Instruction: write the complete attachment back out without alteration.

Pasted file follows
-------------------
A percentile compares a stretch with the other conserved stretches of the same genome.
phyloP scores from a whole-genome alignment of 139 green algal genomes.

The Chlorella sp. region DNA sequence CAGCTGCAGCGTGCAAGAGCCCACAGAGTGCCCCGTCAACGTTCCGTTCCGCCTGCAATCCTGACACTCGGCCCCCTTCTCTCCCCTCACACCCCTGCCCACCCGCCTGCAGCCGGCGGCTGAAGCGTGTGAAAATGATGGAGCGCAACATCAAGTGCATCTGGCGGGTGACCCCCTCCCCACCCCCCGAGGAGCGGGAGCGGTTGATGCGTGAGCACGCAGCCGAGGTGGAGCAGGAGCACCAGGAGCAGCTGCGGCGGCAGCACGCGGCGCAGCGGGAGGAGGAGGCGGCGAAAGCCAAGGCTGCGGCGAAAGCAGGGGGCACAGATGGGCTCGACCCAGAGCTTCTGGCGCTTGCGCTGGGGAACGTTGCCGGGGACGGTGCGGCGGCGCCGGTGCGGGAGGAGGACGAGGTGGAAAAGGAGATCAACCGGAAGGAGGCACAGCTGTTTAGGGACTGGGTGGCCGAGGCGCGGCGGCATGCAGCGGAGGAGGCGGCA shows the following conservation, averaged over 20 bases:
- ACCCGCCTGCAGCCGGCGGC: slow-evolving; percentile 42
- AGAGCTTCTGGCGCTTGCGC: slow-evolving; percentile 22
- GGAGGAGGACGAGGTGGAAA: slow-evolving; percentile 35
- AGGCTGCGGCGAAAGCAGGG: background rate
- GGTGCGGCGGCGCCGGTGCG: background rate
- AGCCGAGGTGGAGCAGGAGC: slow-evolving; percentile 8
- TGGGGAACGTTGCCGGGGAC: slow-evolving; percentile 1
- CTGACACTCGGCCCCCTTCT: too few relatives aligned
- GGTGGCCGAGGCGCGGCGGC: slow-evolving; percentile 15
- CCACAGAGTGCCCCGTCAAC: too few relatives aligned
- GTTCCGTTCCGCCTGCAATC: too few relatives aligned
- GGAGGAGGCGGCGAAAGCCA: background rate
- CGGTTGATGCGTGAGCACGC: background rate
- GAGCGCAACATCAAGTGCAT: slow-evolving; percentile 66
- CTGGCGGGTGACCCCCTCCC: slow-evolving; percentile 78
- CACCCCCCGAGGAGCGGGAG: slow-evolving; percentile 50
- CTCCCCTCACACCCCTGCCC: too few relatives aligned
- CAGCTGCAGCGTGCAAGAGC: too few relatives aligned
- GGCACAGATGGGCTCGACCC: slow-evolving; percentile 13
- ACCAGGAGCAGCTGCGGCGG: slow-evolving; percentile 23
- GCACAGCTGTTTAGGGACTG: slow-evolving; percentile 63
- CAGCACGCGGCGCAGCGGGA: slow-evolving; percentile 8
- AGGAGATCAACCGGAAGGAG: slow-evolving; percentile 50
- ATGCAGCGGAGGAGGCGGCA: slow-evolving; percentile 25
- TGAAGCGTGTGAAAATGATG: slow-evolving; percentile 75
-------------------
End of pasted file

A percentile compares a stretch with the other conserved stretches of the same genome.
phyloP scores from a whole-genome alignment of 139 green algal genomes.

The Chlorella sp. region DNA sequence CAGCTGCAGCGTGCAAGAGCCCACAGAGTGCCCCGTCAACGTTCCGTTCCGCCTGCAATCCTGACACTCGGCCCCCTTCTCTCCCCTCACACCCCTGCCCACCCGCCTGCAGCCGGCGGCTGAAGCGTGTGAAAATGATGGAGCGCAACATCAAGTGCATCTGGCGGGTGACCCCCTCCCCACCCCCCGAGGAGCGGGAGCGGTTGATGCGTGAGCACGCAGCCGAGGTGGAGCAGGAGCACCAGGAGCAGCTGCGGCGGCAGCACGCGGCGCAGCGGGAGGAGGAGGCGGCGAAAGCCAAGGCTGCGGCGAAAGCAGGGGGCACAGATGGGCTCGACCCAGAGCTTCTGGCGCTTGCGCTGGGGAACGTTGCCGGGGACGGTGCGGCGGCGCCGGTGCGGGAGGAGGACGAGGTGGAAAAGGAGATCAACCGGAAGGAGGCACAGCTGTTTAGGGACTGGGTGGCCGAGGCGCGGCGGCATGCAGCGGAGGAGGCGGCA shows the following conservation, averaged over 20 bases:
- ACCCGCCTGCAGCCGGCGGC: slow-evolving; percentile 42
- AGAGCTTCTGGCGCTTGCGC: slow-evolving; percentile 22
- GGAGGAGGACGAGGTGGAAA: slow-evolving; percentile 35
- AGGCTGCGGCGAAAGCAGGG: background rate
- GGTGCGGCGGCGCCGGTGCG: background rate
- AGCCGAGGTGGAGCAGGAGC: slow-evolving; percentile 8
- TGGGGAACGTTGCCGGGGAC: slow-evolving; percentile 1
- CTGACACTCGGCCCCCTTCT: too few relatives aligned
- GGTGGCCGAGGCGCGGCGGC: slow-evolving; percentile 15
- CCACAGAGTGCCCCGTCAAC: too few relatives aligned
- GTTCCGTTCCGCCTGCAATC: too few relatives aligned
- GGAGGAGGCGGCGAAAGCCA: background rate
- CGGTTGATGCGTGAGCACGC: background rate
- GAGCGCAACATCAAGTGCAT: slow-evolving; percentile 66
- CTGGCGGGTGACCCCCTCCC: slow-evolving; percentile 78
- CACCCCCCGAGGAGCGGGAG: slow-evolving; percentile 50
- CTCCCCTCACACCCCTGCCC: too few relatives aligned
- CAGCTGCAGCGTGCAAGAGC: too few relatives aligned
- GGCACAGATGGGCTCGACCC: slow-evolving; percentile 13
- ACCAGGAGCAGCTGCGGCGG: slow-evolving; percentile 23
- GCACAGCTGTTTAGGGACTG: slow-evolving; percentile 63
- CAGCACGCGGCGCAGCGGGA: slow-evolving; percentile 8
- AGGAGATCAACCGGAAGGAG: slow-evolving; percentile 50
- ATGCAGCGGAGGAGGCGGCA: slow-evolving; percentile 25
- TGAAGCGTGTGAAAATGATG: slow-evolving; percentile 75